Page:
mini core
The Core Language
Euphoria uses simple English like syntax. Euphoria is very predictable; once you learn a concept you can apply it to all forms of data.
Objects:
All data objects in Euphoria are either atoms or sequences. An atom is a single numeric value. A sequence is an ordered list of data objects. The objects in a sequence can be an arbitrary mix of atoms or sequences.
Here are some Euphoria objects:
0 1_000 1e6  length 1, one item {2, 3, 5, 7, 11, 13, 17, 19} {1, 2, {3, 3, 3}, 4, {5, {6}}} {{"john", "smith"}, 5552389, 97.25}  length 3, three items {}  length 0, zero sequence
A string such as "ABCD" is just another way of writing {65, 66, 67, 68}, that is the sequence of Unicode values equal to ASCII codes.
Expressions:
The following operators can be used in building expressions. Each expression results in a Euphoria object as a result:
highest precedence: function/type calls unary not * / +  & < > <= >= = != and or lowest precedence: example: {1, 2, 3} + 5 results in {6, 7, 8}
Subscripting of Sequences:
A single item of a sequence can be selected by giving the item number in brackets. Item numbers start at one. For example, if variable x contains the value {5, 7, 9, 11, 13} then x[2] is 7. If we reassign x[2] = {11, 22, 33} then x becomes: {5, {11, 22, 33}, 9, 11, 13}
Multiple subscripts can appear on the left or right of the assignment. If x is { {1,2,3}, {5, 7, 9} } then x[2][3] is 9.
Slicing of Sequences:
Euphoria lets you select a slice from a sequence. A slice is a sequence of consecutive elements. For example if x is {1, 1, 2, 2, 2, 1, 1} then x[3..5] is {2, 2, 2}. x[3..3] is {2} and x[3..2] is {}.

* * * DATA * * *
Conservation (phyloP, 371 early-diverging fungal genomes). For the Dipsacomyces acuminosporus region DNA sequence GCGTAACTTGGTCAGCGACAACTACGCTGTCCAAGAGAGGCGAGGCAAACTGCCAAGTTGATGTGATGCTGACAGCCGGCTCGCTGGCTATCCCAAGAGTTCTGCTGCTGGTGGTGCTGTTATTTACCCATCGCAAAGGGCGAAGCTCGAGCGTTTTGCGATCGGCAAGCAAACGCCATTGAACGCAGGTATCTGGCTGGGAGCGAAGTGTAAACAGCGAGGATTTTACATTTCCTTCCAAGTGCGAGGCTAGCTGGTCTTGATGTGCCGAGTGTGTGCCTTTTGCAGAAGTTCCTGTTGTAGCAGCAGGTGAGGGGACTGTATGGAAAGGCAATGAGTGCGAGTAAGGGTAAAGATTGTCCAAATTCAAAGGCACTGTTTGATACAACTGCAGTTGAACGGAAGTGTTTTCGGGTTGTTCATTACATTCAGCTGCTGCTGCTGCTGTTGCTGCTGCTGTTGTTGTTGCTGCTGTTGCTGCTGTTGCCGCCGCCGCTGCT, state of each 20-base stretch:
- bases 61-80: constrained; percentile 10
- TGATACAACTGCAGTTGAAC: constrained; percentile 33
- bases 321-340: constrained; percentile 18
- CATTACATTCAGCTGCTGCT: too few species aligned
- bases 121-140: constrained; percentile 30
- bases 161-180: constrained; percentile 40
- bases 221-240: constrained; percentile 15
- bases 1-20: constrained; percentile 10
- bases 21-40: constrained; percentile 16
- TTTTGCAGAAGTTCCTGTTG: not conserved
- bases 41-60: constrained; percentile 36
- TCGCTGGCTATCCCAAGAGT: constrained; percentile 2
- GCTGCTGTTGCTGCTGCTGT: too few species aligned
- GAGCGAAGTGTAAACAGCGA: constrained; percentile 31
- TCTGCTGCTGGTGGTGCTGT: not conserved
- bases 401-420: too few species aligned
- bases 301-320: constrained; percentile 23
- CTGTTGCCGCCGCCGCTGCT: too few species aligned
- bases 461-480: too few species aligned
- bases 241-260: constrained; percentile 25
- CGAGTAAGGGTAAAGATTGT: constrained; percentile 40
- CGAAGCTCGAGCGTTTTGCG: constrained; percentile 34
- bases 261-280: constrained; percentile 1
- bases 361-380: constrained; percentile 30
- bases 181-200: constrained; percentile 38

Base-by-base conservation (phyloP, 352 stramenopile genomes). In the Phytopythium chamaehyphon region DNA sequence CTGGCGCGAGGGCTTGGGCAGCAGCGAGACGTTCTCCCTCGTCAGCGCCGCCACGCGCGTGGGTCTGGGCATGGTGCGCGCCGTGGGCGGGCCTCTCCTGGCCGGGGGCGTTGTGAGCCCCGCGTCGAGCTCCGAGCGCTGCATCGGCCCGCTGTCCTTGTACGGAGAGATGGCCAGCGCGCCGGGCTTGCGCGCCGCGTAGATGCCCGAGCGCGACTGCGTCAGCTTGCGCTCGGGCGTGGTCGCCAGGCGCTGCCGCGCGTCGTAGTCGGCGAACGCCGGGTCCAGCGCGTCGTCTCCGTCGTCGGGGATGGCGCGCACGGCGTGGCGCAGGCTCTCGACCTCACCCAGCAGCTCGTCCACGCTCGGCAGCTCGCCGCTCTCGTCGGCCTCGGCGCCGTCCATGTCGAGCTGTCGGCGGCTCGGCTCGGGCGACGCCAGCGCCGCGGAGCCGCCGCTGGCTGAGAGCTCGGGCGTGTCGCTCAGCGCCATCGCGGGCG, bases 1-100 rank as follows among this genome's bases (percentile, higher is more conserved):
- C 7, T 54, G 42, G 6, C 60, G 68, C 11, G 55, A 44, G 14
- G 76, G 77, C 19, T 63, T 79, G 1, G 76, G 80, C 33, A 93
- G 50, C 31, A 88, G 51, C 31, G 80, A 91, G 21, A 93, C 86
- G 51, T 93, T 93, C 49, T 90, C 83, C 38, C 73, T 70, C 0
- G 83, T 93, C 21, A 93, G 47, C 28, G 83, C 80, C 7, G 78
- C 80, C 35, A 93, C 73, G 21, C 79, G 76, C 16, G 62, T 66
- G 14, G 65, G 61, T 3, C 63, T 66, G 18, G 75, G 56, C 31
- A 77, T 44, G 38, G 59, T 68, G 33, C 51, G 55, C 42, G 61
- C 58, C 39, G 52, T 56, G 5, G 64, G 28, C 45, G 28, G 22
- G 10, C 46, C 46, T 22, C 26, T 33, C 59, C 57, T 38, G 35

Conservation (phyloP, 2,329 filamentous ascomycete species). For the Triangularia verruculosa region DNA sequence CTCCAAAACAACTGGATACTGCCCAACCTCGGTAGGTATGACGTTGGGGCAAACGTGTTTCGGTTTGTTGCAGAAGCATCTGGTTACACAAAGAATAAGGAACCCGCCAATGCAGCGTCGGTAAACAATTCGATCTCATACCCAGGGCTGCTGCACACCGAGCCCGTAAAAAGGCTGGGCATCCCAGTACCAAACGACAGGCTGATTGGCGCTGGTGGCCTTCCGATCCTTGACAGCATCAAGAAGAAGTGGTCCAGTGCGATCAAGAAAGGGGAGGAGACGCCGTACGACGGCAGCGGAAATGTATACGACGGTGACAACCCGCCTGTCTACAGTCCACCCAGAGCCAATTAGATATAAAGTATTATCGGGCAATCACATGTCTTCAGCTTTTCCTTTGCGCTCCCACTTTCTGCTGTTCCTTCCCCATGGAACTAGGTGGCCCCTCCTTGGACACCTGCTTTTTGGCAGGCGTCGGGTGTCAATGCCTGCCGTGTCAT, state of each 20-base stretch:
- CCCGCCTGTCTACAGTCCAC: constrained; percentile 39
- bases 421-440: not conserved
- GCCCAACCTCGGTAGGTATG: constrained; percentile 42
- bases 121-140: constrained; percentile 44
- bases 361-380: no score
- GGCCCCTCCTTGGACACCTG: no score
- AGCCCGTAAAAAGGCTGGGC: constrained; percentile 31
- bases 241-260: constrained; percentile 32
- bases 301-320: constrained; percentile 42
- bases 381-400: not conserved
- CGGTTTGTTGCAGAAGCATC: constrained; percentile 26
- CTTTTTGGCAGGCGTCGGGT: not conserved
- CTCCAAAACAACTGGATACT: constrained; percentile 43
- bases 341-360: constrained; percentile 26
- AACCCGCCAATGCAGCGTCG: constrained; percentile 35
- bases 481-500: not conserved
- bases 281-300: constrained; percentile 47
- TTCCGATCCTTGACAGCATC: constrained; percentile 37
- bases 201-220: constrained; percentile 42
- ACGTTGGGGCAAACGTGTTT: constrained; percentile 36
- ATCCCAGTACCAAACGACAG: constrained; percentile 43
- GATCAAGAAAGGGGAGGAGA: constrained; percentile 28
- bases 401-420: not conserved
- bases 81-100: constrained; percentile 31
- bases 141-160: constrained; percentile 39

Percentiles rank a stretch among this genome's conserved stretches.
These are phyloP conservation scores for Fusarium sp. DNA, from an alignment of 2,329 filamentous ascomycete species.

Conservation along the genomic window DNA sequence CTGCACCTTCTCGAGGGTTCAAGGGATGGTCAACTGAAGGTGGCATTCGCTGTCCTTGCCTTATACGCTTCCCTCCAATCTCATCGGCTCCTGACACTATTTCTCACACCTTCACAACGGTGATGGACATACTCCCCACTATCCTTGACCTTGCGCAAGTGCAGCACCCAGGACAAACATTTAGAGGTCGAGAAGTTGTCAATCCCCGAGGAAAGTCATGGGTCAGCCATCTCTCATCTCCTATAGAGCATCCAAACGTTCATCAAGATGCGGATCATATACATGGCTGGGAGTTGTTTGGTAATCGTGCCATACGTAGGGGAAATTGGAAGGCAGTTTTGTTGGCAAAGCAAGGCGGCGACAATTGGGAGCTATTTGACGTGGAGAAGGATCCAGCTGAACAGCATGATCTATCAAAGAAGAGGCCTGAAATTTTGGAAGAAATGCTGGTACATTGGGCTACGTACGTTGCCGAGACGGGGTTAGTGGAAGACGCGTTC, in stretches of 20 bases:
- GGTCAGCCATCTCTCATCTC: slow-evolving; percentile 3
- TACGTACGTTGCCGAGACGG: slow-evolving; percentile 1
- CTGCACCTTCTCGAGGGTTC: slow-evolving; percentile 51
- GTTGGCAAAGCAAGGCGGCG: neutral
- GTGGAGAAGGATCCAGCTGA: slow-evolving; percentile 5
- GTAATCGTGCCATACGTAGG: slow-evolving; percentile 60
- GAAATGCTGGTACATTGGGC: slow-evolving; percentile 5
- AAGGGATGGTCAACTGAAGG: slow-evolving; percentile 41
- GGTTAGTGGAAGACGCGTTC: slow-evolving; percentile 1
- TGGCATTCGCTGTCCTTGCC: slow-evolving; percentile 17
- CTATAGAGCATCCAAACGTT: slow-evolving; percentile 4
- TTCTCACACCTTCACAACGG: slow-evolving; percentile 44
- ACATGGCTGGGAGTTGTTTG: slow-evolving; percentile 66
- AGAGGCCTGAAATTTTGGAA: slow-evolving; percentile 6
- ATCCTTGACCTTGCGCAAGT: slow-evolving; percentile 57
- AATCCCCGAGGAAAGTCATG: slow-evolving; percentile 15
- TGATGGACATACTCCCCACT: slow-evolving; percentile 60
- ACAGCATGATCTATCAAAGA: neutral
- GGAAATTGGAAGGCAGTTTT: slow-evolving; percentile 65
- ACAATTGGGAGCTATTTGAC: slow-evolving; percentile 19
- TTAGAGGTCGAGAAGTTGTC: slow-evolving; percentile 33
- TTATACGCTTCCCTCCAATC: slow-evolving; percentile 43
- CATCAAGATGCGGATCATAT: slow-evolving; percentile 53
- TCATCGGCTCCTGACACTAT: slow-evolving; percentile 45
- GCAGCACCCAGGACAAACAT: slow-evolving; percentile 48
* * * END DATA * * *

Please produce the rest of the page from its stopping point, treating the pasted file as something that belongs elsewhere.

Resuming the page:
Concatenation of Objects:
The & operator will concatenate two objects into a longer sequence. For example {1, 2, 3} & {4, 5, 6} is {1, 2, 3, 4, 5, 6}. Atoms can also be concatenated: 6.5 & 9 is {6.5, 9}. {1, 2, 3} & 4 is {1, 2, 3, 4}.
Arithmetic Operations on Objects:
Any binary or unary arithmetic operation, including any of the builtin math routines, can be applied to entire sequences as well as to atomic numbers. For example,
{1, 2, 3} + {4, 5, 6} is {5, 7, 9} {{1, 2}, {3, 4}, {5}} * {4, 5, 6} is {{4, 8}, {15, 20}, {30}}
Declarations:
Variables are declared by listing a typename followed by a list of variables names. For example,
integer x, y, z integer x=1, y=4.5, z=1_000 atom a sequence s1, s2="Hello Euphoria!" object fred, george={{4, 8}, {15, 20}, {30}}
The types: integer, atom, sequence and object are predefined. Other types can be created as user defined types (UDT), a oneparameter type function that returns true (!0) when a value belongs to the type and false (0) when it does not. Variables declared as object can take on any value, (atom or sequence). Those declared as atom must be atoms. Those declared as sequence must be assigned sequences. Those declared as integer must be assigned atoms that are integer values in the range of roughly ± one billion.
Subroutines come in three flavors: procedures, functions and types. Procedures do not return a value. Functions and types do. Types are just oneparameter functions, used in defining new userdefined types for declaring variables.
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